CFN – Upon first glance, you will find that the food here in Denmark is not all that different from the food in Denmark, but slowly, you will notice the little things. For one, canned food is fairly non existent in Denmark. Or, if you can buy it, it is most likely that it wont be bought.
Besides canned food, there are plenty of things food wise that are different from Canada, one of the most important ones being bread. Here you have a certain kind of rye bread called ‘rugbrød’ and it is used for open faced sandwiches. Things to put on the rye bread vary between meat to fish to eggs to jam. Anything imaginable, basically. Even things unimaginable!
The other kinds of bread that we have here is freshly made bread. Either bought or made, it is the kind of bread that one typically uses for breakfast. Then we have what we call ‘toast’, which is what we refer to as bread in Canada. (so that one joke of ‘what do you put in a toaster?’ that tricks the person into saying ‘toast’ wouldn’t exactly work here, because that is exactly what you put on/in the toaster.)
Generally, the food that we have here in Denmark is a lot healthier than what you would find in Canada; basically the entire ‘snack’ aisle that you find in grocery stores is non existent here. Also something that I was simply not used to was the fact that there are some fruits and vegetables that do not get imported to Denmark on a regular basis and or not to smaller stores. Strawberries, for example, I am used to them always being available to me at my beck and call in Canada, but it appears that there are none here in Denmark at this present time. The meals here generally consist of starchy foods, such as rice or pasta or potatoes. Or, on occasion, all three at the same time. Mostly, meal wise, you will find the same kind of foods as you would in Canada. The one thing is that they tend to have fish more often!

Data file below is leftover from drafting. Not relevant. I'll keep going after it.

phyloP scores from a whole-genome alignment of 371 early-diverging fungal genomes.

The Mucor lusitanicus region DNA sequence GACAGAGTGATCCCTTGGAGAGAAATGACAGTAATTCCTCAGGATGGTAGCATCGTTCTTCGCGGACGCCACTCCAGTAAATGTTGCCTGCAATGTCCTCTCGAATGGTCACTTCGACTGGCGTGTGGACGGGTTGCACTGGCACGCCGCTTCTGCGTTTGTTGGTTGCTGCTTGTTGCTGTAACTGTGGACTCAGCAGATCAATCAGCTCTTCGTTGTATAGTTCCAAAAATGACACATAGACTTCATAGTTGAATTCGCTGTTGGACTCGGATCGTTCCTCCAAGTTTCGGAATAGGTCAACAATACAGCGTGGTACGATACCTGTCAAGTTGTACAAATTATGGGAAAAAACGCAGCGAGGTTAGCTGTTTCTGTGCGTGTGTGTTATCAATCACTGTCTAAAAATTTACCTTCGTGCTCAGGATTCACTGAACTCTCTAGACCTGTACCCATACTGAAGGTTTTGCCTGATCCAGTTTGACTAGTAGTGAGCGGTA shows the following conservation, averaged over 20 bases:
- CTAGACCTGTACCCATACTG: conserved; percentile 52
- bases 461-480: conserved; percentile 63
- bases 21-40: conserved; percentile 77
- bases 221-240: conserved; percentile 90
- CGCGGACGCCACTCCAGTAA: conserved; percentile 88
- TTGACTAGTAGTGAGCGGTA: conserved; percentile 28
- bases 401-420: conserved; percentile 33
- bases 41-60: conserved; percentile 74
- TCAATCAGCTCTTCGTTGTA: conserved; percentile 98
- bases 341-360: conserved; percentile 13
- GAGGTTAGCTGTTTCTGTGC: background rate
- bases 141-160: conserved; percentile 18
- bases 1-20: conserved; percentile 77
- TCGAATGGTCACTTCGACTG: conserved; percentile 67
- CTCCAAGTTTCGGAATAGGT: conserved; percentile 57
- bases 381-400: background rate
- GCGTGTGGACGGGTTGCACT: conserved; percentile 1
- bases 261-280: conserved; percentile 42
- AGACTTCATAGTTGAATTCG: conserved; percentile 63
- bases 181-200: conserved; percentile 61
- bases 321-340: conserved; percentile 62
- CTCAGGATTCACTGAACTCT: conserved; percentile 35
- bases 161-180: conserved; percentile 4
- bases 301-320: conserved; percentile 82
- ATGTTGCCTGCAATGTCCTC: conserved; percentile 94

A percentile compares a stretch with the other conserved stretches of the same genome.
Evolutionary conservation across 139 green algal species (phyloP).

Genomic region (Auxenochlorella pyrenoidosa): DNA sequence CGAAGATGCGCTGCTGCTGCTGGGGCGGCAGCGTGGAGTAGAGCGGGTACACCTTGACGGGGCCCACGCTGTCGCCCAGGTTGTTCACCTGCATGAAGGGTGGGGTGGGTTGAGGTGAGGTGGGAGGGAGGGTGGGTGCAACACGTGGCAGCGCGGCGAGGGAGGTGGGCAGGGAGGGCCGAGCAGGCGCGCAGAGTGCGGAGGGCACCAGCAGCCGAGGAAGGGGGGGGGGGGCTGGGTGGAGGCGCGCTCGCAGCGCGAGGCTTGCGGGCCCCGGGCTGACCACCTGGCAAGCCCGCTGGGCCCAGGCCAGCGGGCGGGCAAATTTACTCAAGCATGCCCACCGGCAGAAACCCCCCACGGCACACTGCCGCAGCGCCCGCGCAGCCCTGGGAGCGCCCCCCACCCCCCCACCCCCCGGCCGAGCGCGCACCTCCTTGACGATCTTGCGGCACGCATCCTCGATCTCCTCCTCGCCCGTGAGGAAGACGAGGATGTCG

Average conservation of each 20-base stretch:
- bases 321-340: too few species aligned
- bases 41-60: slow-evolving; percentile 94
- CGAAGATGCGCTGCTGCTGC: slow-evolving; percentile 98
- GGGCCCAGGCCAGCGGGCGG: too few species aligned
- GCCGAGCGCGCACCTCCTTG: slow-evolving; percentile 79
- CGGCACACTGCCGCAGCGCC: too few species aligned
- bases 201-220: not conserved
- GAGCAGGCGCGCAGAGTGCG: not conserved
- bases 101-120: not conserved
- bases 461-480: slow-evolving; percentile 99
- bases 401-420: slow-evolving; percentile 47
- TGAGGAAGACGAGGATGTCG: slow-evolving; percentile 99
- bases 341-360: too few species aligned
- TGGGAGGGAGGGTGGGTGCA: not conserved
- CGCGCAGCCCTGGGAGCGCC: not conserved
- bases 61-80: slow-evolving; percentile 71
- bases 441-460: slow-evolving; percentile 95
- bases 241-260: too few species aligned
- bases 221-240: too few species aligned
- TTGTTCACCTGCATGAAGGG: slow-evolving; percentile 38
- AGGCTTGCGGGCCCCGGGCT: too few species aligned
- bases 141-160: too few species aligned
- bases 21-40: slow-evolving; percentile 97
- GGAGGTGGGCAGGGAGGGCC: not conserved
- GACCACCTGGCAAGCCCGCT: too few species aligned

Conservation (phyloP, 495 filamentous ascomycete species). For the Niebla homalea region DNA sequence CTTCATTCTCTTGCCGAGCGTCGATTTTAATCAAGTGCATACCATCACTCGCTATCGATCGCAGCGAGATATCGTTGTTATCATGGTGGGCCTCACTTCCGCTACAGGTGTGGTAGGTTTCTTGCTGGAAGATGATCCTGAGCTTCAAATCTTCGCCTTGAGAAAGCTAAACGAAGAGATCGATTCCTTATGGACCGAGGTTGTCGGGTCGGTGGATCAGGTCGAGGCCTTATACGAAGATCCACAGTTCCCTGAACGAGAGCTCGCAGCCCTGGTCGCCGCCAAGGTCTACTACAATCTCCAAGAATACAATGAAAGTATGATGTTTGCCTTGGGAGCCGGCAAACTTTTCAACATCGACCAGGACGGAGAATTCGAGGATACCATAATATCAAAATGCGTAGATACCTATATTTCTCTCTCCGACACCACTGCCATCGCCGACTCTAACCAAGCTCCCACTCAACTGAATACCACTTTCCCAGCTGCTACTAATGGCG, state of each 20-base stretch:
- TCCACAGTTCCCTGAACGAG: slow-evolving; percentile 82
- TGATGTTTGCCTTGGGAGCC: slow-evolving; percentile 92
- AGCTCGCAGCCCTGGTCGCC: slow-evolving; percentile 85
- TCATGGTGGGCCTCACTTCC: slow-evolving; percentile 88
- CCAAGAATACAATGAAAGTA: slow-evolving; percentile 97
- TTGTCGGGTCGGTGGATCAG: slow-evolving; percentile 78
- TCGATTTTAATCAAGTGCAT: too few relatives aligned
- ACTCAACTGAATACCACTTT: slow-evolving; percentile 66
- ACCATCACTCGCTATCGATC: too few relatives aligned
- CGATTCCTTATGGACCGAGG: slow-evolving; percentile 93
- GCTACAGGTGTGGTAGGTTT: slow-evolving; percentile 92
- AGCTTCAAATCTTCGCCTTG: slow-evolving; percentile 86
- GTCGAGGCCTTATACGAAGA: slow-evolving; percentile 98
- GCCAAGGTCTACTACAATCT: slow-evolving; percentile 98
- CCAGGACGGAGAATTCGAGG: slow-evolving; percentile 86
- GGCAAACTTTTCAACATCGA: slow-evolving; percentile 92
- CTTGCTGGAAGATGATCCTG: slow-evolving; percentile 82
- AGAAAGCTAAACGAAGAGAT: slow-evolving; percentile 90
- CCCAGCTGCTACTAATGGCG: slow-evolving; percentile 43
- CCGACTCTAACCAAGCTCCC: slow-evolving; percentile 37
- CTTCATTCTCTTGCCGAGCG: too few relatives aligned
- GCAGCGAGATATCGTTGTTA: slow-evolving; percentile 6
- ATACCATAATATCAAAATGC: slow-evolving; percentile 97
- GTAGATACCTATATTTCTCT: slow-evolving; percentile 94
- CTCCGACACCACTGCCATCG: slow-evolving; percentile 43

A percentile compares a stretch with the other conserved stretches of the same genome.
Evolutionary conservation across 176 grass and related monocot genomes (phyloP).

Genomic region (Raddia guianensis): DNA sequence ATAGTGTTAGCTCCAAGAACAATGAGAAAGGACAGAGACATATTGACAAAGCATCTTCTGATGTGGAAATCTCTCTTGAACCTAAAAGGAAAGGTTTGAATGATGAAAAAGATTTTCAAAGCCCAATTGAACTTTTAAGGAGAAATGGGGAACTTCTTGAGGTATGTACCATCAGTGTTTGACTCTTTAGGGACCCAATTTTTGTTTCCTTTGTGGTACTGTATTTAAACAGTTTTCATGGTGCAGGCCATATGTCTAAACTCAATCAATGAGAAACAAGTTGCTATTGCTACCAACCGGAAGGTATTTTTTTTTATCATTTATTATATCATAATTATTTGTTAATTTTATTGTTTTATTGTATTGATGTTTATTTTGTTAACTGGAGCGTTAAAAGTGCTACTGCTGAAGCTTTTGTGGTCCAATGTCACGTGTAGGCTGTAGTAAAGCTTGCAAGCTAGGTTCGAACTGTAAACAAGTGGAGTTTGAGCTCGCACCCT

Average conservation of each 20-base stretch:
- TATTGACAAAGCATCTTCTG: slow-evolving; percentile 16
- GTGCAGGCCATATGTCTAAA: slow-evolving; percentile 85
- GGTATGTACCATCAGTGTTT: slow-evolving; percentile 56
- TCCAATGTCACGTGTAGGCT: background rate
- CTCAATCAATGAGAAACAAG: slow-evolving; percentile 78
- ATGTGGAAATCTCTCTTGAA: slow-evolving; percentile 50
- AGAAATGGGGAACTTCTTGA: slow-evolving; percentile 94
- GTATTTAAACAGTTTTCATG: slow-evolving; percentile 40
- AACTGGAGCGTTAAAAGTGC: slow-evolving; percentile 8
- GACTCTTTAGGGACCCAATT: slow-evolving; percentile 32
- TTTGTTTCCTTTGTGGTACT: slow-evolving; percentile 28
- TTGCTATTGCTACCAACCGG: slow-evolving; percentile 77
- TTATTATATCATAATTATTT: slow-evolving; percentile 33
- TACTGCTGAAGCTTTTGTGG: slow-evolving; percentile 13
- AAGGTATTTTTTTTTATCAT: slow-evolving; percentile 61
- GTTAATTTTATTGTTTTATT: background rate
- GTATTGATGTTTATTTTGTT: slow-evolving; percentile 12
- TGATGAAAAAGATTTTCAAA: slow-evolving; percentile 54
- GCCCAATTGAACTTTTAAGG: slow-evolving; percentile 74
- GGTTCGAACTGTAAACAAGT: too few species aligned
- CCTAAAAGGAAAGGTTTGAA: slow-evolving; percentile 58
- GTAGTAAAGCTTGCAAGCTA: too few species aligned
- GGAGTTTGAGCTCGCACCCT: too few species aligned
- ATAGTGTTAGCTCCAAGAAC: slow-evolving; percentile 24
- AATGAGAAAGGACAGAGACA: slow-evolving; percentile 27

The candy here in Denmark is a bit different from what I’m used to, and mostly it seems to be gummy candy, licorice, or chocolate. And if there is one thing that a person needs to be warned of, it is most definitely the licorice! For some reason, the Danes (or maybe the entirety of Scandinavia as a whole) really love their salt, and this is reflected in their licorice. Licorice, or, as they call it, “Lakrids” is very salty here! It is something that takes time to get used to, that’s for sure!
One of the things that I get asked a lot from people back in Canada, is how the Danish’s are here in Denmark, but the thing is, is that nowhere in Denmark can you actually buy a danish! However, they do have something that is similar to a danish, which they call wienerbrød, but that really puts a danish to shame!
Cheese is an entire different story as well. There is cheddar cheese, but that is known as the ‘expensive’ cheese, so it is not bought very often (in fact, the only time I’ve had cheddar cheese was when I bought some for my Thanksgiving celebration! …also when my social worker sent me some St.Albert’s in the mail, but that doesn’t count!). Besides cheddar, there is not any regular mozzarella cheese like in Canada, nor is there marbled cheese! There are hundreds of different kinds of cheese, and I still don’t even know how they choose one! I know that you can get these kinds of cheese back in Canada, but it just isn’t normal, or at least, it wasn’t for me! My current family’s favourite cheese is one that smells horrible, but tastes okay!
Tabatha Pilon is a 17 year old student from Cornwall Ontario spending a year in Denmark. She will be writing to us each week or as her “gymnasium” schedule allows.